Journey in the Afterlife


My Round 1 assignment for the NYC Midnight Flash Fiction Challenge 2018 was to write a ghost story (I know, again!), taking place in a quarry, with a mention of a propeller. I hope you enjoy “Journey in the Afterlife,” where we follow the victim of a horrific fall as they reflect on past events while life hangs in the balance.

— — — — —

The first thing I am aware of is pain. My own pulse pierces a sadistic beat through my body. I cry out. When I hear no reply except my own echo, I open my eyes.

White light sears my retinas. It takes a few minutes before I can see the blue all around me, all above me. I’m confused until I turn just enough to see the sheer rockface of the quarry. Ah, yes. I’d been hiking. But something is wrong. I’m not on the beach on the shallow side of the quarry. No, I realize, I’m lying on a small mound of gravel at the far end, way across the blue water, at the base of the highest part of the rockface.

I fell?

This isn’t good. I try to think back to how I got here. I remember calling out of work this morning, feeling the need for another personal day. I remember getting out of my car in the quarry trail parking lot, and the pleasant stroll along the dirt path leading to the beach with the abandoned skiff. I’ve seen the boat many times before; it’s been there for as long as I can remember. I don’t know the story of why it’s there. It just sits on the sandy shore, dilapidated, continually crumbling through the years. Nothing more than an eyesore or a selfie hotspot, depending on your generation.

I remember standing alone on the beach earlier today staring at that boat, lost in thought. It’s been a tough year. I remember almost forgoing the rest of my hike and having lunch in the boat instead, feeling strangely pulled to it. But I’d snapped out of it and moved on, redirecting my focus to navigating the tricky terrain up and around the inclining edge of the quarry. I remember really wanting to have lunch in the spot Dad and I usually did.

What happened when I got to the top? I must have fallen, lost my footing on the trail and slid over the edge. An accident. Just me being clumsy. Or was it? A dark tentacle of shame snakes up within me. It grows and coils, fills me until it fills my vision, reminds me of the pain I’m in. The pain I’ve been in. Before everything goes dark, I remember that it’s a weekday, and few people come to the quarry on weekdays. Even if someone did, I think about the chance they’ll bother hiking to the top, and the chance that they’ll look down and see me once there. I think about how hard it will be to get to me, surrounded by water and the sheer rockface. My odds aren’t good, but that’s okay. I slip away.

The next thing I am aware of is rocking. Forward and back. Gentle, soothing. There is no pain here, just a buzzing sound, a steady whine. Soft splashing, water lapping against the sides of something close by. I open my eyes.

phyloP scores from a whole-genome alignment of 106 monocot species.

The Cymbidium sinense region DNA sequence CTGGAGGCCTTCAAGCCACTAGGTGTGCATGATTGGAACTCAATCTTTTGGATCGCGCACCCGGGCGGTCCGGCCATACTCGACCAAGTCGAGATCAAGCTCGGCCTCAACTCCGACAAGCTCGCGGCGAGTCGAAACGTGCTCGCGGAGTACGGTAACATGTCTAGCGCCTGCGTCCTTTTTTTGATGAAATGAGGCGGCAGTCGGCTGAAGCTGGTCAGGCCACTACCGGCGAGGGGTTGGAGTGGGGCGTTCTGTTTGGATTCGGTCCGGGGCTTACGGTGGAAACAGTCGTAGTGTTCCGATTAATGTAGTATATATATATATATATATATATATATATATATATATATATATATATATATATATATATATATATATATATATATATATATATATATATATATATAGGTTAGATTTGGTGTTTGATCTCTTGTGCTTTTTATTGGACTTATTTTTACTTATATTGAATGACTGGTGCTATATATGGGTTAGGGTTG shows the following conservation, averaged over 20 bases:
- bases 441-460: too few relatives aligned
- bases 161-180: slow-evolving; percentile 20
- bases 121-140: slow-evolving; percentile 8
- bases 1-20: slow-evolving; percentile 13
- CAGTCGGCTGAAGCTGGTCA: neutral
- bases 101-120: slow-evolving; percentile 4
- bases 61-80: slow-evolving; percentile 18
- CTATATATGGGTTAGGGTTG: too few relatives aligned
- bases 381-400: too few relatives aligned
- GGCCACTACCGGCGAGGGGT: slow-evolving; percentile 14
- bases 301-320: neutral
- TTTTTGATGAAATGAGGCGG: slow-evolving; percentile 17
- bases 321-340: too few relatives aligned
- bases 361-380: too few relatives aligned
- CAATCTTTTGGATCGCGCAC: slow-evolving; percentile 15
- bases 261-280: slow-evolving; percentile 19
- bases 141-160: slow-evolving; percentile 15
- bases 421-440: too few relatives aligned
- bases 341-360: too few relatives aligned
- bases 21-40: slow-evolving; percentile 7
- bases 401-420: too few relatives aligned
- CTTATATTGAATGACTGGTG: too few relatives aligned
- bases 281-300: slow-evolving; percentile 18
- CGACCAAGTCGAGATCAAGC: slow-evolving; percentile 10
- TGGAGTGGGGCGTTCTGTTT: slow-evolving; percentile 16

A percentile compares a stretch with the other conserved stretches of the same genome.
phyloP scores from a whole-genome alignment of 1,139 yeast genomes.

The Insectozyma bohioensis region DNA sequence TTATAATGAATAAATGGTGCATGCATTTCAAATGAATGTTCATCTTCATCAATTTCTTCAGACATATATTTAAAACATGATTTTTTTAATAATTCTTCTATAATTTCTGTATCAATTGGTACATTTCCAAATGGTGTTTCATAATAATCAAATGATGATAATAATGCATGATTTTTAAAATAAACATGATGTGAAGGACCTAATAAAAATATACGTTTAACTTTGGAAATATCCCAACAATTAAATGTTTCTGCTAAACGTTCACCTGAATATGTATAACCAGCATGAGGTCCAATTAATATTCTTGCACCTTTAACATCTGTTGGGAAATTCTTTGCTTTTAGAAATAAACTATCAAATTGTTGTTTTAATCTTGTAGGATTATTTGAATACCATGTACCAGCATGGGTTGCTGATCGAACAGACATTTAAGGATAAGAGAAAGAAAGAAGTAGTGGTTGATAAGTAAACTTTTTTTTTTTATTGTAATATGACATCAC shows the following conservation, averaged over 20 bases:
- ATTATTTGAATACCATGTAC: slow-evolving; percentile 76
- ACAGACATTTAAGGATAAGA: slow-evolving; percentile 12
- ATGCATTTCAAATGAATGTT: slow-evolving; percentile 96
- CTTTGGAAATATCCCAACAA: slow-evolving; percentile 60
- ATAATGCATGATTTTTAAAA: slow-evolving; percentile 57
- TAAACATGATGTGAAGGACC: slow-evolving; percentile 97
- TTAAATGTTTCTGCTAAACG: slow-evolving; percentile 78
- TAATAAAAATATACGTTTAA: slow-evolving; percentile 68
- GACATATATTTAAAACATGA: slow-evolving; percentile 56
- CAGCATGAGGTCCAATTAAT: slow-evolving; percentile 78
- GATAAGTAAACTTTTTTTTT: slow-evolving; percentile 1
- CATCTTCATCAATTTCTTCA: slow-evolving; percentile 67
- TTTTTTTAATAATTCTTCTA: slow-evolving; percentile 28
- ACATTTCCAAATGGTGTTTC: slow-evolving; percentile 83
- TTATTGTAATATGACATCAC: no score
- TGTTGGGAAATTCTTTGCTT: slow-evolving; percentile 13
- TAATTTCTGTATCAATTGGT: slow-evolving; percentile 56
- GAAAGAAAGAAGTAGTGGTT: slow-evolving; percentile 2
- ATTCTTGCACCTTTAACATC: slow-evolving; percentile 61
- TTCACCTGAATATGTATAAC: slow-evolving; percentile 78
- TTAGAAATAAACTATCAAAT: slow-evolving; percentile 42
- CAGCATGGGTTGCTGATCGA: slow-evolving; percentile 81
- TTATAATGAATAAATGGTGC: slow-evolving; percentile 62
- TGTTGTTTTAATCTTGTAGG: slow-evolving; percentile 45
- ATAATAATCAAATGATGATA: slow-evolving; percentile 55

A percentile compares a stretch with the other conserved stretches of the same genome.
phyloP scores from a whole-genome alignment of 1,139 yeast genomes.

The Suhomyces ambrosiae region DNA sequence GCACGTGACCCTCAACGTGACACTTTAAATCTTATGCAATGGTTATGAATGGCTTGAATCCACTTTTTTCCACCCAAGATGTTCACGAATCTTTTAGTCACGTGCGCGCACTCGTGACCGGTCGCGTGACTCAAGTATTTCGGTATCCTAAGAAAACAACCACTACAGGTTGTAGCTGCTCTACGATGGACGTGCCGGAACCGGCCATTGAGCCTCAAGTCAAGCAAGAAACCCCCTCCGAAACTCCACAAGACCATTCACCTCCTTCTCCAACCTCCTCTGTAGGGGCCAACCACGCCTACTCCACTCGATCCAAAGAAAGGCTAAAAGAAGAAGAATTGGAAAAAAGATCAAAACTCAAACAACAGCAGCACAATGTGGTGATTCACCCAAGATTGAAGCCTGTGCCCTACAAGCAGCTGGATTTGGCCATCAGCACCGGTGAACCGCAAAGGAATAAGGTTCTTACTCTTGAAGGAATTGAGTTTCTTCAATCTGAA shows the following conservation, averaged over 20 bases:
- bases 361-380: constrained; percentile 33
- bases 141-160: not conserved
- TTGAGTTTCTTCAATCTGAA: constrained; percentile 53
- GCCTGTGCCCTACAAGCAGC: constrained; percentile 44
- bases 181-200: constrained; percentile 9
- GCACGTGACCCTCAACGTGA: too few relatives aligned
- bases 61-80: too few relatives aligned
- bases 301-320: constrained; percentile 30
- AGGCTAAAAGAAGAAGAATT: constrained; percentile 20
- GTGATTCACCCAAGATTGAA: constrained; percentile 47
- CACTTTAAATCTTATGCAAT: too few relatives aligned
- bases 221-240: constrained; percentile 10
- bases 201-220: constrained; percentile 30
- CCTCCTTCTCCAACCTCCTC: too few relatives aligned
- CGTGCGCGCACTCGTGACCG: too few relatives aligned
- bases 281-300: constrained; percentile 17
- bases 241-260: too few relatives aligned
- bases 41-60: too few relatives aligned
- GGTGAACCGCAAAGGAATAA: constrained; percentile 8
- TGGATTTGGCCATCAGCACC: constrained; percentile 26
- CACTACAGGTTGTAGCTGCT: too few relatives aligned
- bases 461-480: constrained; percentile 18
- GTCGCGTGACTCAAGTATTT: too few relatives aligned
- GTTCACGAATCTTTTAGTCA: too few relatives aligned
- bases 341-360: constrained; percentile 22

The sun is down. The early evening’s strange grey light is kinder on my eyes. The air is cooler. Only the brightest stars are twinkling above in a red-purple sky slowly giving way to black to allow the rest of the stars to shine. A familiar face comes into view. It is comforting. When his eyes meet mine, I recognize his smile. I smile back. He’s with me. He’s been with me all day, since the moment I called out from work. He knew I’d need him today. I go back to sleep, knowing now that I am safe.

There is pain again, and too much noise. Urgent chatter from the rescuers. I open my eyes while they strap me to the board. It hurts. They ask too many questions: Where did I fall? How did I get here? Who was with me? I look at the familiar old skiff next to us, its tiny engine long rusted and seized; its propeller buried in the sand below. Nothing but the ghost of a boat, really. I watch it shrink in the distance as they carry me away.

Mom is with me in the hospital room. The pain is gone again, for now. She says they found the bag with my lunch, wallet, and keys across the water, on a little gravel mound at the base of the rockface. She says my injuries indicate a traumatic fall, which couldn’t have happened on the beach. What happened? How did I get to the beach, where I was found by a woman taking her dog for an evening walk?

I smile as I tell her, “Dad did it, Mom. He brought me across on a boat.”

She looks pitifully at me and strokes my hair.

“Oh honey, no, your memory mustn’t be so good after that fall.” Her voice is small and sad, like it’s been all year.

But I know she’s wrong. I can’t remember the moments leading up to my fall, if that’s what it was, but everything else comes back to me more clearly with time. I know what I saw.

Months pass. Physical therapy goes well. The other kind of therapy takes a bit longer; I probably could have used it long before my first solo trip to the quarry. I slowly get better, though. Nobody claims credit for transporting me across the water, where the only boat available was half-buried and useless. I know why.

When I’m ready, I go back for another visit. It’s a weekday again; there is no crowd. The skiff is still there, neither an eyesore nor a selfie hotspot to me anymore. I step over the peeling side and sit on the cracked floor, facing the engine and the tiller where my father’s hand had rested that night.

“Hey Dad,” I say out loud, “thanks for always being there.” A small smile that looks like his pushes at the corners of my mouth, “Even in death.”

I unpack my bag and have lunch.


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